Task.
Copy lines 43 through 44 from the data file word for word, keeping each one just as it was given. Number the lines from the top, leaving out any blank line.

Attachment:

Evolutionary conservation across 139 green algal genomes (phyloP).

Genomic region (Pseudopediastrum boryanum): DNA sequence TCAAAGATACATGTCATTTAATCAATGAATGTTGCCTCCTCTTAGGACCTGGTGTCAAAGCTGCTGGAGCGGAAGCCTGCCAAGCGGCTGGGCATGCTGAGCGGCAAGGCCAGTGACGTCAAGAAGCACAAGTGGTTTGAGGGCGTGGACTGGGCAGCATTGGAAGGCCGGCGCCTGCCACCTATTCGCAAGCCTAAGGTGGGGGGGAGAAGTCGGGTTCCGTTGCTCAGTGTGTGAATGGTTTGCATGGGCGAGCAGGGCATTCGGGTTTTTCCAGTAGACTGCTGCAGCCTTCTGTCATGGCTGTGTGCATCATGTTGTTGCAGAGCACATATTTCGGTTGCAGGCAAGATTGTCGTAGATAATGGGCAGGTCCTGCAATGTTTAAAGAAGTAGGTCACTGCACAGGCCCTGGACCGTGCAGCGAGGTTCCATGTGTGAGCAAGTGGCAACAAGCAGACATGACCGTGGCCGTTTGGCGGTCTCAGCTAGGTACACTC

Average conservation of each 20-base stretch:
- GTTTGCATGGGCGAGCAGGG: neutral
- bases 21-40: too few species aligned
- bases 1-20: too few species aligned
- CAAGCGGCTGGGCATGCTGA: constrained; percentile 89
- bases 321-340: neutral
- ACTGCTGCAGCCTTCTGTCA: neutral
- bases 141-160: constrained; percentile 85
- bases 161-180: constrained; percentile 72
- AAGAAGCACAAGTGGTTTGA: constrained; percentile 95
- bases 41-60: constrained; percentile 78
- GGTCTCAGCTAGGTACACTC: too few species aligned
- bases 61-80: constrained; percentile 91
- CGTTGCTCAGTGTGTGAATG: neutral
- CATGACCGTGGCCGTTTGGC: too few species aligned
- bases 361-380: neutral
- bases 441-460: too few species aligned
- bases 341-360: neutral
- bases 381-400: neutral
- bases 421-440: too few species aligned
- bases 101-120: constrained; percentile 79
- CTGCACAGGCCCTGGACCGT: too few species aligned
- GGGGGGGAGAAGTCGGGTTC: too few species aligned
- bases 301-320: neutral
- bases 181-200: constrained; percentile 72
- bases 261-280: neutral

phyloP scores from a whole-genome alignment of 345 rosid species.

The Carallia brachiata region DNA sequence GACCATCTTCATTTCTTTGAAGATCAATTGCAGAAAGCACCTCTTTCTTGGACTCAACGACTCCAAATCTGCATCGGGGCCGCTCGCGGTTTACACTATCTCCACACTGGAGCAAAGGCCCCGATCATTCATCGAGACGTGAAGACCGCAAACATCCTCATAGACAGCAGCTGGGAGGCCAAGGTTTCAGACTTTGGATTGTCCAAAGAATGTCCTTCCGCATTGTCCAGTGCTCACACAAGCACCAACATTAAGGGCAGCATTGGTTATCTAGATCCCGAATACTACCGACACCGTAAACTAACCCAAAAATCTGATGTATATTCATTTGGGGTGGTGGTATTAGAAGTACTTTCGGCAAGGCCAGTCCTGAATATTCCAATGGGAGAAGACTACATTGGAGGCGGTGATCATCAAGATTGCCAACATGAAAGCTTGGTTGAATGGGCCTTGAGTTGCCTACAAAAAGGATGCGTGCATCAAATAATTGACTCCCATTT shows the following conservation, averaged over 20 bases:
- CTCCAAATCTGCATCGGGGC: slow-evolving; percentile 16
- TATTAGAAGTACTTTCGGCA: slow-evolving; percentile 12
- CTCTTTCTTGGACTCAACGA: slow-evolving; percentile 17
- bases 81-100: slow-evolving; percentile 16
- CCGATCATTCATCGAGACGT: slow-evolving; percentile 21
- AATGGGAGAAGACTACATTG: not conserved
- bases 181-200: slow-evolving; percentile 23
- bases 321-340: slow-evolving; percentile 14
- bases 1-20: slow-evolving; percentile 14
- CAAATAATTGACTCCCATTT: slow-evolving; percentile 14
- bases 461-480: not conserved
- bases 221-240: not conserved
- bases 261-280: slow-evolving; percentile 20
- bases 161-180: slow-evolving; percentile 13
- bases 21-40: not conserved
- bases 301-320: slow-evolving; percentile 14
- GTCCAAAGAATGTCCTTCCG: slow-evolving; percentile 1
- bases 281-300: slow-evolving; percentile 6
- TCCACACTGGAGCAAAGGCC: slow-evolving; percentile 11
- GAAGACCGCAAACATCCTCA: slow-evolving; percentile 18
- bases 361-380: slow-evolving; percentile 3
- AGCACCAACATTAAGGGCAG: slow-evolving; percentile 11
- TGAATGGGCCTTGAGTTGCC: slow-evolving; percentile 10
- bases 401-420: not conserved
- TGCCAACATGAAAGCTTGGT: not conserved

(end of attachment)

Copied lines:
- bases 261-280: slow-evolving; percentile 20
- bases 161-180: slow-evolving; percentile 13